A few days ago, I wrote a scene where my protagonist dreams she’s in a huge cake maze, like a maze made out of gigantic cakes. This was her dream birthday party, but there was no way for anyone to eat the cake, so she ran to the kitchen to get spoons, spoons for every mouth! Inside, she faced a second labyrinth: an ocean of tarp that bit at her, obstructing her from the silverware drawer.
A few years ago, I had a dream where I was under attack in this poet’s house. It’s a big house, red brick, gorgeous really. Out of nowhere, an older writer strolls in drinking a beer. Nothing else happened. The attack stopped. I was safe. Later, I told her about my dream. This was years ago. She told me she was a recovering alcoholic. I was so embarrassed, I don’t even remember how I reacted.
I can’t tell you how many short stories I’ve read that end with “and then he/she/it wakes up.” It’s the lamest kind of trick.
Which is why I found Inception potentially very interesting but in the end quite disappointing.
Whereas I just wrote a dream sequence into my ms, in general, I find dreams to be too easy of a trick. In fiction, anything can happen, right? You go from the landscape of fiction, where anything can happen, into the dreamscape of dream, where anything can happen. So why do you need the dream? Dreams offer writers and readers an even more infinite possibility than fiction, where possibility is already infinite, and dreams in fiction, well, it makes my head hurt thinking it all through. So why use dreams in fiction if fiction can already do anything the dream can do? Seems redundant to me. Why add that layer of surreality?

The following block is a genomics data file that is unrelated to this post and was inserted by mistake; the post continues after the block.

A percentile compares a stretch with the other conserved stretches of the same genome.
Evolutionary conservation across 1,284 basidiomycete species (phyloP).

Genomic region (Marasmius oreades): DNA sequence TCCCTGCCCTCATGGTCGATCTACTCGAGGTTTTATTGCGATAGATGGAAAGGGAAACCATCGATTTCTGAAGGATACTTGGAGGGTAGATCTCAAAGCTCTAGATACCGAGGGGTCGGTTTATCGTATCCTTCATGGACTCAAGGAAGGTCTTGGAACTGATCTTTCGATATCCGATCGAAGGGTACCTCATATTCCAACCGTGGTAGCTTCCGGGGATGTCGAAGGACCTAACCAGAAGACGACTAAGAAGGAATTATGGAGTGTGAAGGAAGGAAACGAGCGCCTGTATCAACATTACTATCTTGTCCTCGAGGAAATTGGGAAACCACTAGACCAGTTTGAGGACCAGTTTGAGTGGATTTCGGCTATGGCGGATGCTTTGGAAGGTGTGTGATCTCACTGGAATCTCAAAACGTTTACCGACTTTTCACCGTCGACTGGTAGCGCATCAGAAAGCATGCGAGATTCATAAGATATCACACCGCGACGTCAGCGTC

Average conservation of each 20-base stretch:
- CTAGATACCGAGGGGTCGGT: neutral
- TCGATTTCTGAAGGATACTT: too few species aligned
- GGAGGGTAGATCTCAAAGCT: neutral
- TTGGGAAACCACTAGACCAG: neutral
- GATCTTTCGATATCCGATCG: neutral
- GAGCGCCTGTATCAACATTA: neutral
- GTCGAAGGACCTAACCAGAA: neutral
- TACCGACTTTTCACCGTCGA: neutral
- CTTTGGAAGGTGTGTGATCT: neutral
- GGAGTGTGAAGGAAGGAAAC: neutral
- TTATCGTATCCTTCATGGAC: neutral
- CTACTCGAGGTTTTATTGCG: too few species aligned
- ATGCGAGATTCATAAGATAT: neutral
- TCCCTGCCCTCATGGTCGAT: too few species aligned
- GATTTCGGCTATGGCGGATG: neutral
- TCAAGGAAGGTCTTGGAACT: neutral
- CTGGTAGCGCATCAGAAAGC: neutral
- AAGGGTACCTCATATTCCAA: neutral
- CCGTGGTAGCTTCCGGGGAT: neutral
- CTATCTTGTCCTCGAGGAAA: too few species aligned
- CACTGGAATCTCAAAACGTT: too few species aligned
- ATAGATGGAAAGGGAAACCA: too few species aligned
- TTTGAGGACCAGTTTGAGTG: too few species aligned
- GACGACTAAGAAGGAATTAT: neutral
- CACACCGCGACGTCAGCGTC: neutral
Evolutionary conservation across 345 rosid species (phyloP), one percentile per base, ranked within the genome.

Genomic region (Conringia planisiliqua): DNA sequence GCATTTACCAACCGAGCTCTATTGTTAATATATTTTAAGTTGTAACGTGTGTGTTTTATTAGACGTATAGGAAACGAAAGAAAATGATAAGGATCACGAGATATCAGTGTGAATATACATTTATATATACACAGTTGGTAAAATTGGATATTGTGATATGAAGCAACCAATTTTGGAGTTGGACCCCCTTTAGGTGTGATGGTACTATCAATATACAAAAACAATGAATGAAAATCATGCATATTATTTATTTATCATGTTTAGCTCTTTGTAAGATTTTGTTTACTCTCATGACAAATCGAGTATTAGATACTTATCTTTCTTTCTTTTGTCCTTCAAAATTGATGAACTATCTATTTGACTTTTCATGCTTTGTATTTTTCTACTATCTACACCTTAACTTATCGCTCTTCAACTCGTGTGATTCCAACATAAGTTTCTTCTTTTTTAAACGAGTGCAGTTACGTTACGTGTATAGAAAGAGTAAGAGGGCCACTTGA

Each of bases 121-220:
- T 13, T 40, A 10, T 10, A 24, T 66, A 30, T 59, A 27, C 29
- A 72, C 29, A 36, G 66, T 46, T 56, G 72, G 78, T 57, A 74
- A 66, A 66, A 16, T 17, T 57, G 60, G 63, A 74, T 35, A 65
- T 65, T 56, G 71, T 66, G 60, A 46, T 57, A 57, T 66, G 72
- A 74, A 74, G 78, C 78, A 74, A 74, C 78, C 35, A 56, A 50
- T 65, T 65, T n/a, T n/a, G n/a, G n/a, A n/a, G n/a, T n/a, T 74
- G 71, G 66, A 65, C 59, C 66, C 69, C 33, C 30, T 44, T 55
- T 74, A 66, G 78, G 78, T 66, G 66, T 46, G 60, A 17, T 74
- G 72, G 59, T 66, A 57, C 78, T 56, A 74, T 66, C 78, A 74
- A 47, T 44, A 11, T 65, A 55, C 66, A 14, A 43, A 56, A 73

Furthermore, dreams in fiction are often too telling, and if not telling then intentionally revealing, like the writer couldn’t manage to reveal something buried so deeply in the subconscious through a scene or monologue or whatever, so they had to employ a dream sequence.
Maybe I’m being harsh on dreams.
So back to Inception. This is a movie all about dreams. I like Christopher Nolan. I crush on Joseph Gordon-Levitt. I like cool movies with cool special effects. I also like smart movies. But in the end, despite all the things the movie had going for it, it stopped short of profound. And for a movie like this, to stop short of profound is to fail. At least to me.
A.O. Scott agrees:
Admirers of Ridley Scott’s “Blade Runner” and Stanley Kubrick’s “2001” will find themselves in good company, though “Inception” does not come close to matching the impact of those durable cult objects. It trades in crafty puzzles rather than profound mysteries, and gestures in the direction of mighty philosophical questions that Mr. Nolan is finally too tactful, too timid or perhaps just too busy to engage… It is more like a diverting reverie than a primal nightmare, something to be mused over rather than analyzed, something you may forget as soon as it’s over.
Also, of the two people with whom I went to see the film, one fell asleep and the other declared it was one of the worst movies he’s ever seen. I’d say that’s extreme. It was a good enough film. Lots of visually stunning effects. Conceptually, it could’ve been tighter, sure, but it felt just like that story (all those stories) I’ve read in workshop that end “And then he woke up.” That’s not the ending of Inception, fyi, so I haven’t spoiled the movie or anything.
And: it’s almost like Hollywood has just caught on to metafiction and Post Modernism and Freud. Yes, I understand how different it is to describe something in words v. making a spectacle for the eyes in film.
What do you think about dreams or dreams in fiction or dreams in Inception or Inception as a whole or whatever?